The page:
How To Make Morally-Based Political Decisions

Much of the current political conversation seems crude, hostile and immoral. Yet our country’s founders stressed that a virtuous, educated and moral citizenry is critical for the functioning of our Democratic Republic. 

Thomas Jefferson said: “…no government can continue good but under the control of the people…to be encouraged in habits of virtue … to follow truth as the only safe render the people a sure basis for the structure of order & good government.” So, are we behaving virtuously, based on moral standards, in our political views and voting behavior?

Most of us are confident that we make reasoned decisions based on our moral values. Social sciences research suggests otherwise. Drs. Daniel Kahneman and Herbert Simon won Nobel Prizes for research on how our political, economic and other life decisions are often based on emotional or “tribal” factors.

When we hold conflicting views, one of which goes against our professed moral standards, while the other conflicts with our tribe’s stance, the strong urge is to go along with the group’s opinion. Peer pressure doesn’t end with the teenage years! 

Our tribal urges seem to be related to our evolutionary history, where going against our group risked our being banned from the tribe and left alone to survive in a dangerous world. Thus, we evolved a brain that tends to agree with our group’s beliefs, even when those beliefs go against our individual calculations.

In civilized society, our decisions don’t usually involve life or death. But it still feels dangerous to have opinions that differ from our peer group. As a result, we cling to the beliefs of our peer group, usually without conscious awareness of doing so.

However, we are not doomed to be enslaved to our emotions or the beliefs of our peer group. It is a tough task and requires constant attention and practice, but we can delay our impulses and let reason and adherence to our moral standards reduce the pull of anger, fear and peer pressure.

We must regularly exercise our higher cognitive brain functions to help moderate the strong, primitive urges of the survival mechanisms that make us vulnerable to emotional reasoning and tribal pressure. Humans have recognized this challenge and developed rational, legal and moral standards to guide us and to counteract our baser instincts. 

However, this isn’t foolproof. Do you think you are too smart to be controlled by emotions and peer influence?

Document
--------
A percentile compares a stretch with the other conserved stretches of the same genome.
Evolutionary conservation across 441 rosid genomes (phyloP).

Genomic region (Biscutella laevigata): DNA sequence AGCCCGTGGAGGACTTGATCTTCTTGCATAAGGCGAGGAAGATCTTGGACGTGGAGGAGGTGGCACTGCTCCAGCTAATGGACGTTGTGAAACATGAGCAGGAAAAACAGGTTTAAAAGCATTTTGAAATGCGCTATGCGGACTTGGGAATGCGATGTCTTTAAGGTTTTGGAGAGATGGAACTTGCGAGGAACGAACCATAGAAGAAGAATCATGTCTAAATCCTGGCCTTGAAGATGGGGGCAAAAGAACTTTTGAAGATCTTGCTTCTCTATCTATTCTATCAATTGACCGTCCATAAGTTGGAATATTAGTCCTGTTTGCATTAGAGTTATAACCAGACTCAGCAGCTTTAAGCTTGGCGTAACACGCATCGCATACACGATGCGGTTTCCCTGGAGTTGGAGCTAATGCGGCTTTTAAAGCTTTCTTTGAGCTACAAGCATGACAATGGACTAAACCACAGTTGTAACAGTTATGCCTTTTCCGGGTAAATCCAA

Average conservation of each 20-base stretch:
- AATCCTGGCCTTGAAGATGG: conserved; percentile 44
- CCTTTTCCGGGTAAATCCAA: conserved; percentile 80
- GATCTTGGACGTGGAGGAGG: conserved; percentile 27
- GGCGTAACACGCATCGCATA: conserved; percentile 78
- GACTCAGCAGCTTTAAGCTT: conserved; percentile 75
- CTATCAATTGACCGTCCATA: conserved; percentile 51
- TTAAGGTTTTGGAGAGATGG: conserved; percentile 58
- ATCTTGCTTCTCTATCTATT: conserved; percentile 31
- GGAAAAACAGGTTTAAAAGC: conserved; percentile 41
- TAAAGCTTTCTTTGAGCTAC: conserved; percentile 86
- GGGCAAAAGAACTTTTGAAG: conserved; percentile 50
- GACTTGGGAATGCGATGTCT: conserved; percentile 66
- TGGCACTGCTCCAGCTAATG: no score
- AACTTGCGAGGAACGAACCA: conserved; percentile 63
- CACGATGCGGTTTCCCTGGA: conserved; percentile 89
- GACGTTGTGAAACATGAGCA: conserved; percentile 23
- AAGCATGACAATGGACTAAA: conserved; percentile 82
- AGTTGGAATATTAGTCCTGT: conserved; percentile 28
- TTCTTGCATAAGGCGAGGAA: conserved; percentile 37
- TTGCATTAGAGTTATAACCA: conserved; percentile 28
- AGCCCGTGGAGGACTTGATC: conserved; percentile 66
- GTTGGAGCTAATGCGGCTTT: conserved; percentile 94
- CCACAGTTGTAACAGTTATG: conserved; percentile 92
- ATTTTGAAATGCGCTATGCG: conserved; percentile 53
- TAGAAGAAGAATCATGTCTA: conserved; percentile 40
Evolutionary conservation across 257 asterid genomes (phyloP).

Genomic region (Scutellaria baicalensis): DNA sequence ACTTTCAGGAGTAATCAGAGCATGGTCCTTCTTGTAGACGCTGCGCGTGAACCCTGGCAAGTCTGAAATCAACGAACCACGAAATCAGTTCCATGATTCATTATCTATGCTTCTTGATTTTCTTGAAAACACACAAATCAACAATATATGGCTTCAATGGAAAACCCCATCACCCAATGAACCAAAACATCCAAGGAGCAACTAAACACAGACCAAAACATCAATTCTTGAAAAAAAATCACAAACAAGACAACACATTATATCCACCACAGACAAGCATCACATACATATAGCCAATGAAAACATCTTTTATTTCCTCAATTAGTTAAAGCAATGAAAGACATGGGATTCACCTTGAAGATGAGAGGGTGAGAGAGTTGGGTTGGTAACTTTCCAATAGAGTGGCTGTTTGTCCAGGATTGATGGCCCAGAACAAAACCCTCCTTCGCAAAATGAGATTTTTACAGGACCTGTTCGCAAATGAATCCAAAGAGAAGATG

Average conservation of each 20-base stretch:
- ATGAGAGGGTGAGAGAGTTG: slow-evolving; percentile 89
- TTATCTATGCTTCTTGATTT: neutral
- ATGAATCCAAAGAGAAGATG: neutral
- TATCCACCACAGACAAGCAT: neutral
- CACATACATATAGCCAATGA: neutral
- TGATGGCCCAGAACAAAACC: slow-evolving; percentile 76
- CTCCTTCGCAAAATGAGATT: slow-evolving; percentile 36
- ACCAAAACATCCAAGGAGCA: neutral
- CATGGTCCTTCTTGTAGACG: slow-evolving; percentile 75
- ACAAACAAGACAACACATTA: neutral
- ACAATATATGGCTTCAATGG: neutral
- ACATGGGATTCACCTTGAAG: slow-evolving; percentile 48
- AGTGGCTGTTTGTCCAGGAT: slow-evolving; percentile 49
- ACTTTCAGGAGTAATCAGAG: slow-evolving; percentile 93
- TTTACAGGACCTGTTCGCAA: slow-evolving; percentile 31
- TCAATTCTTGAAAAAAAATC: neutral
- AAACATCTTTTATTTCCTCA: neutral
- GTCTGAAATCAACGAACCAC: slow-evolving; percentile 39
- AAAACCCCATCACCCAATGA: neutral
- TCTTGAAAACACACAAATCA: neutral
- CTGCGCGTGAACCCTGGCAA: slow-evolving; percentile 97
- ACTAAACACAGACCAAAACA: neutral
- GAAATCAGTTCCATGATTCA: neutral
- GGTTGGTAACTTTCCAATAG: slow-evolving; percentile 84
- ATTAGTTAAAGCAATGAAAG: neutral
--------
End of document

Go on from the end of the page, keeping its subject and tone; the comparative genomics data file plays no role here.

There is good evidence that high intelligence can also be used to develop rationalizations that defend our emotionally based decisions. A high IQ doesn’t ensure better decision-making.

How can we ensure we are operating based on moral standards rather than emotional or tribal factors? For one, start with intellectual humility, the willingness to acknowledge that we make mistakes and don’t always get it right. If we are unwilling to entertain the possibility we may get some things wrong, we miss the chance to self-correct when we veer off the righteous path. 

Another helpful practice is to, when possible, delay your responses and decisions, especially if emotion or peer influence is involved. We learned to count to ten as children when we are angry rather than give in to the instinctive urge to punch that annoying classmate in the face. This uses the higher-level reasoning parts of our brains to delay or inhibit our primal impulses, giving us time to make better decisions.

As grown-ups, take time to think carefully and rationally. Always seek out verifiable facts to help your decision-making. This usually means listening to credible, substantive arguments by those with whom you disagree.

Instead of treating disagreements as personal attacks, see them as opportunities to explore differing views as part of an effective problem-solving strategy. This can sometimes help us find common ground with others and work together in areas where we agree.

The best way to accomplish this is to learn and use ways of interacting and communicating that promote honesty in a civil and respectful manner. The goal of each human interaction should be to seek common ground and strengthen the relationship, not to defeat your “enemy” by winning an argument.

If someone is unwilling or unable to go this route, respectfully remove yourself from them and find someone else who may eventually be open to having a respectful relationship, even in the face of strong differences.

Focus on consistently identifying and following sound moral standards as an individual or as part of a group. Humans have long explored and developed moral standards in a group context within a religious community, working to improve behavior and abide by widely shared standards. The “Golden Rule” (“Do unto others as you would have them do unto you”) is a moral standard that is found in each major world religion. 

Other key sources of guidance can be found in philosophical schools of thought and legal codes (“the rule of law,” which makes societal decisions based on codes of law rather than social influence, power, financial status, or group identity).

Also, recent scientific findings show the value of positive attitudes and behaviors in promoting a better quality of life and mental/physical health. These could also help us develop standards for behavior and in political decision-making. 

Another group process for pursuing personal virtue is through working with others in a community group devoted to common goals. We are increasingly seeing attempts to heal our political climate and decision-making through the work of

Arkansas co-coordinator of Braver Angels, an organization leading the nation’s largest cross-partisan, volunteer-led movement to bridge the partisan divide.

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